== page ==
Have you every played with a Pinata? Here is an easy homemade one to try!
It’s fun to fly a kite on a windy day. There is even a song about it!
But how do kites work?
A kite is made up of three parts:
1: Body. This can be in many shapes and sizes. The body consists of a framework of a lightweight material such a wood or plastic and is covered with a lightweight paper or plastic that is decorated.
2. Bridle. This is a string, cord, loop, or other device that connects the body of the kite to a long string.
3. Control line. This is a long peice of lightweight string that connects the kite to the kite flying person. The string can be shortened or lengthend to adjust tension on the kite.
There are four forces that act on a kite:
1. Lift. Lift is a force created by air pressure. Differences in air pressure occur based on the speed with which air passes over and object. The air pressure on the top of a kite in different from the air pressure on the bottom of a kite. This difference in air pressures acting on the kite creates lift.
2. Weight. Weight is caused by gravity. Gravity, of course, is what keeps us from floating off into space. It also pulls your kite towards the center of the Earth.
3. Thrust. Thrust is a forward motion force that gives a kite direction. Airplanes generate thrust with their engines, but a kite generates thrust through tension in control line (the string that you hold) against the wind.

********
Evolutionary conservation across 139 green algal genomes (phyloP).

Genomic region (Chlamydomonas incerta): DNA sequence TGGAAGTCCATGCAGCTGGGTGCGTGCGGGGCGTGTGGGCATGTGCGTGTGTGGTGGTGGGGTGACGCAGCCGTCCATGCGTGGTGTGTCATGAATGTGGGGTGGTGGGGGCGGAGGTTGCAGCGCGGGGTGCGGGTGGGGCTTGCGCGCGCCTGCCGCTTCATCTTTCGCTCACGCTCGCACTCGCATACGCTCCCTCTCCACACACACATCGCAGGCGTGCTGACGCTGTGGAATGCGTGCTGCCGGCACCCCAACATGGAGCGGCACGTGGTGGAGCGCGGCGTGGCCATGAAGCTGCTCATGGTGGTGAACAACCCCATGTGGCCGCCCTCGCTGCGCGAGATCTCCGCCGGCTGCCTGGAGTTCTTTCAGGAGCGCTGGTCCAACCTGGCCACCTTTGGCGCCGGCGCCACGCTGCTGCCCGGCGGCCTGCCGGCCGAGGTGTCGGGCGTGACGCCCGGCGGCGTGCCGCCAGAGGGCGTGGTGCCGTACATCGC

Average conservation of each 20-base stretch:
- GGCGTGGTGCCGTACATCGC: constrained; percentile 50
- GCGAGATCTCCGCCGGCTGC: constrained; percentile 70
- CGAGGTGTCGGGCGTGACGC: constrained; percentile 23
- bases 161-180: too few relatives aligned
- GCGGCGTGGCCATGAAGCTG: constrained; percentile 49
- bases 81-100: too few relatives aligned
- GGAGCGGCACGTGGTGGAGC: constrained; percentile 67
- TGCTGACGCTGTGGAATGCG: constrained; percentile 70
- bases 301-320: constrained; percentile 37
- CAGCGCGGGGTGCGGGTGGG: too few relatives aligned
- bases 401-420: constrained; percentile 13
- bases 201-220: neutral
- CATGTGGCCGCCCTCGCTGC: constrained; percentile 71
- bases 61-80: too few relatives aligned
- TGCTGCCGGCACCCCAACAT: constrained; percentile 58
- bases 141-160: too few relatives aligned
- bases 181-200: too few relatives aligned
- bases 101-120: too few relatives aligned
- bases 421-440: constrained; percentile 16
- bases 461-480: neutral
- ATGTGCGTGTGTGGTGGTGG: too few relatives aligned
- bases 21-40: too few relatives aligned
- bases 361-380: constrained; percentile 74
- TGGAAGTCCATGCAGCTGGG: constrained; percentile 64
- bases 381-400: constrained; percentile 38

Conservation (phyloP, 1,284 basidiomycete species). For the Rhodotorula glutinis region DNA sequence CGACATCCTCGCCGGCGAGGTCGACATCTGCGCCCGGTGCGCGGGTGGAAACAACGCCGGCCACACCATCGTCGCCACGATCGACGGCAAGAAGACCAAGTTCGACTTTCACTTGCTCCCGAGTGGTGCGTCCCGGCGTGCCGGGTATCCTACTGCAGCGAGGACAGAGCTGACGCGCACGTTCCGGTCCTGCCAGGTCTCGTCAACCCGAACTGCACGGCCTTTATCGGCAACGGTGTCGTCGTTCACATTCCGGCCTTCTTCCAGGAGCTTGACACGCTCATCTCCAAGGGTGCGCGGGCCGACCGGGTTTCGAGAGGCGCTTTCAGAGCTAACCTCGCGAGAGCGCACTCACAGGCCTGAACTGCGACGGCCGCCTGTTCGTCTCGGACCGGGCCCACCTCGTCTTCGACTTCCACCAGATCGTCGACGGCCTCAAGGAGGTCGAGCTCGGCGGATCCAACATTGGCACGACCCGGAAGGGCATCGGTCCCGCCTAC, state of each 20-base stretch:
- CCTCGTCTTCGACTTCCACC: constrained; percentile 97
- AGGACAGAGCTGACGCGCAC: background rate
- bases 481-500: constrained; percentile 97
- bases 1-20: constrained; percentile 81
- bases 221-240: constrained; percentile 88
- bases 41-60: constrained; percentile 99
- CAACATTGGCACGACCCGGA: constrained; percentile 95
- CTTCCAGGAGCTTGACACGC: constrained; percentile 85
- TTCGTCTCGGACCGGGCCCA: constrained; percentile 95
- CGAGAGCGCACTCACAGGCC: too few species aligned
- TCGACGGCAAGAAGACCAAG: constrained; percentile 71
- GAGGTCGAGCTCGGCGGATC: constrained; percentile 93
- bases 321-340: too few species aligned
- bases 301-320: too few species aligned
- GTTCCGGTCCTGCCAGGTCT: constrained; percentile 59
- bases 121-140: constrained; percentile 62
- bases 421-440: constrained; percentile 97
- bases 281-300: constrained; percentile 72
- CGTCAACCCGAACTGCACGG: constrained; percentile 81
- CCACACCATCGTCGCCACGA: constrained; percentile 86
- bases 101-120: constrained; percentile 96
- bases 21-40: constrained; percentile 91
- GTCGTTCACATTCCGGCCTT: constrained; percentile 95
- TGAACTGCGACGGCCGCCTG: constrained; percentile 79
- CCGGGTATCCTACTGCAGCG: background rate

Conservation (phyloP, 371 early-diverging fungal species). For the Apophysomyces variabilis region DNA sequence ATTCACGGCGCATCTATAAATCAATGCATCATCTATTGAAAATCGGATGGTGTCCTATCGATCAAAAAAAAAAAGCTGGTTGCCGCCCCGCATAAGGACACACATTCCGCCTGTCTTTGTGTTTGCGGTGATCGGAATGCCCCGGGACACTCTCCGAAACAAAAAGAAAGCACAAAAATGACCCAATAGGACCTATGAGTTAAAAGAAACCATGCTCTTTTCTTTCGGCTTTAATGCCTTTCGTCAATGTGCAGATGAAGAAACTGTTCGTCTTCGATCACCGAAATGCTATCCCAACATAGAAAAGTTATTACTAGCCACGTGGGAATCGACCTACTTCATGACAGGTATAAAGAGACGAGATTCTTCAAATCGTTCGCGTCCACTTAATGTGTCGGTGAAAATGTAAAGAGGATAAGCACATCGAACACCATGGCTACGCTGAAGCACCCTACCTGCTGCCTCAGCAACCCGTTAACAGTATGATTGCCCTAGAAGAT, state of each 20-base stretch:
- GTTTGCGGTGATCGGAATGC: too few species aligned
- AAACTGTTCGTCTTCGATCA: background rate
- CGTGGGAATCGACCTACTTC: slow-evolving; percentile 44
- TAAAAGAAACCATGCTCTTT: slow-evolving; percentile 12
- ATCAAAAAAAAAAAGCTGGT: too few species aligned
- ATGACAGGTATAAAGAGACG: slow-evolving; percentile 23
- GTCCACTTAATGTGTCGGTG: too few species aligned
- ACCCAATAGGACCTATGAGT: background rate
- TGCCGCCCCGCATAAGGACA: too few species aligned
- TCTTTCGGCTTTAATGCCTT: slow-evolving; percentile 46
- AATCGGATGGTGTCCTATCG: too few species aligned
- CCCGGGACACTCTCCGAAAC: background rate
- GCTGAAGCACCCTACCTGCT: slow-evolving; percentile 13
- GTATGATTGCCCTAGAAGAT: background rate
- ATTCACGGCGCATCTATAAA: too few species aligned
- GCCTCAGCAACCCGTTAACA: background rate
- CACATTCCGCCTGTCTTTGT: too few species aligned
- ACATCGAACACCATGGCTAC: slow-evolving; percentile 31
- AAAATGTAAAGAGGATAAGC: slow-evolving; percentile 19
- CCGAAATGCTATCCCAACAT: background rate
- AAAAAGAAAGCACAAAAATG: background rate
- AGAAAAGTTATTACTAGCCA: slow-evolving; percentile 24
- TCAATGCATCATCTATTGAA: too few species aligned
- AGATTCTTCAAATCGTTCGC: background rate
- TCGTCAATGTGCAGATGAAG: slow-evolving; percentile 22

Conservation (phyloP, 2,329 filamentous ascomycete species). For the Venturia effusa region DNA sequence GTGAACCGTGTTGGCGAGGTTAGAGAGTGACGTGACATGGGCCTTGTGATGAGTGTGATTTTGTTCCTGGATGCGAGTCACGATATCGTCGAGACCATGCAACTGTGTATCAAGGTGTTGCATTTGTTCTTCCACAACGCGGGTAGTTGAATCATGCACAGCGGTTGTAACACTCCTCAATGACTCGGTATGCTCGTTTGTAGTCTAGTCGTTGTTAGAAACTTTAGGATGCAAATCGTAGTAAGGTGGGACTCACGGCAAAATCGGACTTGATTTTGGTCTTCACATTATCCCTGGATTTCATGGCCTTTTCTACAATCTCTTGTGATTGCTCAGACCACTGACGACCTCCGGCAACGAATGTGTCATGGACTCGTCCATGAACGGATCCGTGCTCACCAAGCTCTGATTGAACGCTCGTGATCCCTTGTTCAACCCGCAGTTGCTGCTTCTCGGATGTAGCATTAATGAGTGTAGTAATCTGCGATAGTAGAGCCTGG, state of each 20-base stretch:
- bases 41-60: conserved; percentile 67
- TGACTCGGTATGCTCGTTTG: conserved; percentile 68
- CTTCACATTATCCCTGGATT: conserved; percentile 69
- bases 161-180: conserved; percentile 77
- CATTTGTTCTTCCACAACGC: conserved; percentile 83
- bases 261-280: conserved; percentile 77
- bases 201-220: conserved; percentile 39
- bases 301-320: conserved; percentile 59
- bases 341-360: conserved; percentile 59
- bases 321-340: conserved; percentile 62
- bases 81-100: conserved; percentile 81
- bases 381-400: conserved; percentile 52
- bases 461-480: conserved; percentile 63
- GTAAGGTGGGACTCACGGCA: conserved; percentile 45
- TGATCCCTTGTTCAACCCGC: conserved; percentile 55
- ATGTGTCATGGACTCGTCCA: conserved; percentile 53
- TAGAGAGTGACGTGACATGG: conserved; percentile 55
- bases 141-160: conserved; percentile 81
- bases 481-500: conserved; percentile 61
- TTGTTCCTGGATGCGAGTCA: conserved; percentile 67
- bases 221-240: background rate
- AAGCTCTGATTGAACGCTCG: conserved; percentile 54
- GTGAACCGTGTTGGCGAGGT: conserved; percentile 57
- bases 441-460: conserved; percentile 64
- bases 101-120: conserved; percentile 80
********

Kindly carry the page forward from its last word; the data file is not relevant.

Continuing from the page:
4. Drag. Drag is a backward moving force. Drag is caused by the friction of air moving over the surface of the kite.
All four of these forces must be kept in balance in order for a kite to fly!
Next time there is a windy day go outside and fly a kite. See if you can identify each of the four forces at work on your kite!
If you don’t have a kite try making one of your own. You can make a very simple kite with a plastic shopping bag and string! Find a plastic bag and tie the two handles togehter. Then find some very long string to use as your control line and tie this to the handles. Your done! go try out your kite!
The Chicken or the Egg?
Did you know that there are more chickens in the world then humans?! There are about 7 billion people in the world and around 20 billion chickens! Humans have been eating chicken eggs for thousands of years!
There are different parts of an egg including: a yolk, egg white, membrane, and shell. But, how do chickens put all of those parts together to make an egg? Click here to watch a video. (Video may have ads)
Eggs are really nutritious and so useful! You can make lots of things with eggs! Click below to try some yummy Egg breakfast dishes! Ask an adult before you use the kitchen!
Eggs are also super fun for science!
Want to see what an egg looks like when you crack it underwater? Click here. (Video may have ads)
For a cool magic trick, try making a sliver egg! WARNING: MUST HAVE AN ADULT HELP YOU!!!
Have you ever seen an egg without a shell? Try making a naked egg! Have an adult help you!
After you make a naked egg, try a different version of that experiment to see how other liquids affect an egg shell. Here. Have an adult help you!